Last updated on July 2019

Nivolumab and BMS-986253 for Hormone-Sensitive Prostate Cancer (MAGIC-8)

Brief description of study

MAGIC-8 is a two-arm, multicenter, phase 1b/2 study to assess the efficacy of immunotherapy with either Nivolumab (anti-PD-1) or Nivolumab plus BMS-986253 combined with ADT using Degarelix (LHRH antagonist) for men with hormone-sensitive prostate cancer and a rising prostate-sepcific antigen (PSA). The purpose of this study is to see whether immunotherapy with either Nivolumab alone or Nivolumab plus BMS-986253 combined with Degarelix, which suppresses testosterone, is safe and can decrease the chance that the cancer will come back.

The primary objectives are to 1) determine the rate of PSA recurrence defined as a PSA >0.2ng/ml for radical prostatectomy patients or PSA >2.0ng/ml for patients who received primary radiation therapy at a time point of 10 months after start of therapy; and 2) determine the safety and tolerability of either nivolumab or nivolumab plus BMS-986253 in combination with degarelix in men with hormone-sensitive prostate cancer. The secondary objectives include determining relapse-free survival (RFS) and % change in PSA to immunotherapy alone.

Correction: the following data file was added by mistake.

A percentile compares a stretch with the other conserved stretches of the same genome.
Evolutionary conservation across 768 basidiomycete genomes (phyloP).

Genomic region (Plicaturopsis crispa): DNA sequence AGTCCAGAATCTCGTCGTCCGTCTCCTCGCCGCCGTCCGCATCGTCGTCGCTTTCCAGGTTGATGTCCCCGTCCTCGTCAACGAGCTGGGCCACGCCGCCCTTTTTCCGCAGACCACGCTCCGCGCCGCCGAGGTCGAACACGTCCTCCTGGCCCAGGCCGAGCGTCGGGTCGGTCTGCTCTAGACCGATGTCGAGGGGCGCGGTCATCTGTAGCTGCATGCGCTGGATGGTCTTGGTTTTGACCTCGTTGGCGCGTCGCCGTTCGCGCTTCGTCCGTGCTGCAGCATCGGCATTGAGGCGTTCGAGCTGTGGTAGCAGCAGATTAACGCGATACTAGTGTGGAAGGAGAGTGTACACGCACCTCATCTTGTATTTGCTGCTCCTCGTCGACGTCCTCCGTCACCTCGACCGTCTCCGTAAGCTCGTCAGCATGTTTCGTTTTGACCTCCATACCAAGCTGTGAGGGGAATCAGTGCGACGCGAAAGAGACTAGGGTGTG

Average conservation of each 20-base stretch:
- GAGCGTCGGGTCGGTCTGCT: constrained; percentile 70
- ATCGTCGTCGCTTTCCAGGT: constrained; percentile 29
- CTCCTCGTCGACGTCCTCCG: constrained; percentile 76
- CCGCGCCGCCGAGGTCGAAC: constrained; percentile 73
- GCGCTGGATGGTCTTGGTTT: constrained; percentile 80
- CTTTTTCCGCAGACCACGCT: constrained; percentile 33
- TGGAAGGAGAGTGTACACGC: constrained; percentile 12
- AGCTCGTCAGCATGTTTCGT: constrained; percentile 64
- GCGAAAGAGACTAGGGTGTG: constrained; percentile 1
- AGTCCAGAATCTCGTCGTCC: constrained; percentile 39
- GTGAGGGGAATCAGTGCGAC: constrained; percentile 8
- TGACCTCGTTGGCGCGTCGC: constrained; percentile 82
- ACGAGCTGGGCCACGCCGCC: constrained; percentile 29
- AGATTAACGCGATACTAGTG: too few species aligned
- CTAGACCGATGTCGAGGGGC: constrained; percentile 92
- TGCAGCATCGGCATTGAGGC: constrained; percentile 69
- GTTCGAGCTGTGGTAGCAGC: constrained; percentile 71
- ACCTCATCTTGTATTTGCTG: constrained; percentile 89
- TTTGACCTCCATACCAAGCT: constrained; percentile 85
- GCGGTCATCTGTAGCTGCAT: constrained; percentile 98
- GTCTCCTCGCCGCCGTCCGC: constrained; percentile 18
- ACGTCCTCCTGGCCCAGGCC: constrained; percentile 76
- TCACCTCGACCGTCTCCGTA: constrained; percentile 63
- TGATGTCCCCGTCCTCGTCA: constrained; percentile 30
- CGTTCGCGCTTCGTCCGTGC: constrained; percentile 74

Detailed Study Description

Prostate cancer is common and remains a major cause of death in men. Following local therapy with surgery or radiation, a significant number of men recur either with a rising PSA only (biochemical recurrence (BCR)) or clear metastatic disease on imaging. Although androgen deprivation therapy (ADT) is a frequently used and effective treatment for prostate cancer, it is associated with significant side effects including fatigue, hot flashes, decreased libido and bone loss. Therefore, new approaches to decrease the time on ADT are crucial to improving quality of life for men with prostate cancer.

Once initiated, ADT can be given either continuously or intermittently. However, even with an intermittent approach the ADT-free interval typically decreases with each cycle and most men eventually develop castration resistance. Therefore new treatment strategies are needed to improve disease control while minimizing ADT exposure for men with early prostate cancer.

Clinical Study Identifier: NCT03689699

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